Critics of tax credits for wind energy projects are intensifying their push to kill the incentive with a study that calls it “rent seeking” by an established industry that doesn’t need the subsidy. The conservative American Energy Alliance (AEA) unveiled the study Thursday as wind power companies — joined by allies including President Obama — are pushing Congress to renew credits that are scheduled to lapse at year’s end.
No matter who wins the White House next week, Steven Chu is widely expected to soon book a one-way ticket back to California, sparking heightened speculation over who may be tapped to take over after his embattled term leading the Department of Energy if President Obama is re-elected.
This month, utilities and regional transmission planners are issuing compliance filings on Order 1000, the Federal Energy Regulatory Commission’s broadly scripted mandate to limber up America’s electric grid (ClimateWire, Oct. 18).
As the U.S. looks to another record year for wind power installations, one large North American developer says that the market will continue to grow, but the U.S. could play less of a role. In an interview with Dow Jones, Mike Garland, the chief executive of Pattern Energy, a wind power project developer backed by Riverstone Holdings, said there are still opportunities for expansion beyond the U.S. in Canada and even newer markets like Colombia and Chile, where his firm has just begun developing.
Central and Eastern European countries are moving to disconnect their power lines from Germany’s as a glut of wind-generated electricity risks causing blackouts. It is a situation that highlights the difficulty many countries are facing as they try to integrate the world’s 200,000 wind turbines with aging and limited infrastructure.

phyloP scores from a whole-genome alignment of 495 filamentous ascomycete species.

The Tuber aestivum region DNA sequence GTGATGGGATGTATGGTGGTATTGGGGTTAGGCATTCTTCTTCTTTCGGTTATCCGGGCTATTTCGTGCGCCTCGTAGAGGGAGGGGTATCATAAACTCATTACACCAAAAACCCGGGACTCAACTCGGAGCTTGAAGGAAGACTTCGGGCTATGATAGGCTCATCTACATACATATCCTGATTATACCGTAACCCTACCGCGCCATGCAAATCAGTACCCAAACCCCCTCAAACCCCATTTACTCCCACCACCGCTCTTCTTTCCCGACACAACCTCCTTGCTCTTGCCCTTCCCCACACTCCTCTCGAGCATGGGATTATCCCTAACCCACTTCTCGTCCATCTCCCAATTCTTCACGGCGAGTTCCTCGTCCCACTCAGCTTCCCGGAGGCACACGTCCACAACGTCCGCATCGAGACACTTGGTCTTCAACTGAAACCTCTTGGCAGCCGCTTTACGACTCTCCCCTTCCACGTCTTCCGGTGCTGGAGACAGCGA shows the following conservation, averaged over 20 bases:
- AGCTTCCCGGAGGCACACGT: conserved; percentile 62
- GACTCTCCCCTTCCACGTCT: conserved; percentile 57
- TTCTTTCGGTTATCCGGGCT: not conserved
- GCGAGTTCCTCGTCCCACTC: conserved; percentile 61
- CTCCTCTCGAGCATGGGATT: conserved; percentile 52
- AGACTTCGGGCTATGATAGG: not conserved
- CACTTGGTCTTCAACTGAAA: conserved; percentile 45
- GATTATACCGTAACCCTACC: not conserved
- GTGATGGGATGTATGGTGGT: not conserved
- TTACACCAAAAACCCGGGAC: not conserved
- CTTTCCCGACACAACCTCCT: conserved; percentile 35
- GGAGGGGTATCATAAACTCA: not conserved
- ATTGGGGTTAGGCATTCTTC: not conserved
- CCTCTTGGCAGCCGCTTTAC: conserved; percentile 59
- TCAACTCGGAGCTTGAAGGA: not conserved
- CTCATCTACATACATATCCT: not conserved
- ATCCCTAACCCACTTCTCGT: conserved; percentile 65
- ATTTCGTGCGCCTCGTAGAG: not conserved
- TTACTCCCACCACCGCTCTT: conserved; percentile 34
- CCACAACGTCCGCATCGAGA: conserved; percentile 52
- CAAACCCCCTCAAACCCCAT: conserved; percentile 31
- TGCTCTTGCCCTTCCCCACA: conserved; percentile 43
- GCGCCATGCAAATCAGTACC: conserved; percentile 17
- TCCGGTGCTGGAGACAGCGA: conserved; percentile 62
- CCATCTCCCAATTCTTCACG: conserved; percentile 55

Fagen Inc., a contractor for Exergy Development Group, says it is entitled to ownership of Exergy’s Big Blue Project near Blue Earth, Minn. In a lawsuit, the contractor says a February pact it struck with Exergy gives it control of the Big Blue Project because the Idaho company hasn’t come up with an $11.4 million loan repayment.
The wind energy industry is at a crossroads, rapidly shedding jobs and preparing for bigger layoffs if Republican presidential contender Mitt Romney gets his way and a billion-dollar tax break for the industry is allowed to expire. It’s become a contentious issue in the campaign, and it’s at the center of the battle between President Barack Obama and Romney over federal investment in renewable energy at a time of government budget deficits. The stakes are heightened by the fact that crucial swing states in the election are among the nation’s leaders in wind power jobs.
Iowa’s wind energy producers and manufacturers are scrambling to finance new projects in the next two months because they don’t know if the Federal Renewable Electricity Production Tax Credit they rely on heavily will be available after then. MidAmerican Energy Co., the nation’s largest wind power generator among rate-regulated utilities, has no plans beyond December to expand its wind energy projects, company media relations manager Tina Potthoff said.
Appearing in Iowa on Friday, which gets nearly a fifth of its electricity from wind, Republican presidential nominee Mitt Romney said he would “phase out” support for renewable and nuclear energy once those industries are mature. The line appeared to some as if Romney was signing on to an idea that is gaining currency within the wind industry — and its supporters on Capitol Hill — as it faces a looming expiration of the prized production tax credit at the end of this year: to gradually reduce the PTC over several years, rather than letting it lapse this year.
The wind industry, fighting to hold onto a generous tax credit set to expire in December, has been arguing that it does not need the support forever – just a little while longer, until it can compete with fossil fuels on its own. The tax break subsidizes wind power by 2.2 cents a kilowatt hour to bring its cost closer to that of conventional fuels, and it has periodically been renewed by Congress with support from both parties. But like other subsidies for alternative energy, it has been tarred in some people’s eyes by the government’s investment in the failed solar company Solyndra and has become a wedge issue in the presidential contest. President Obama wants the credit extended, while Mitt Romney has urged that it expire as scheduled.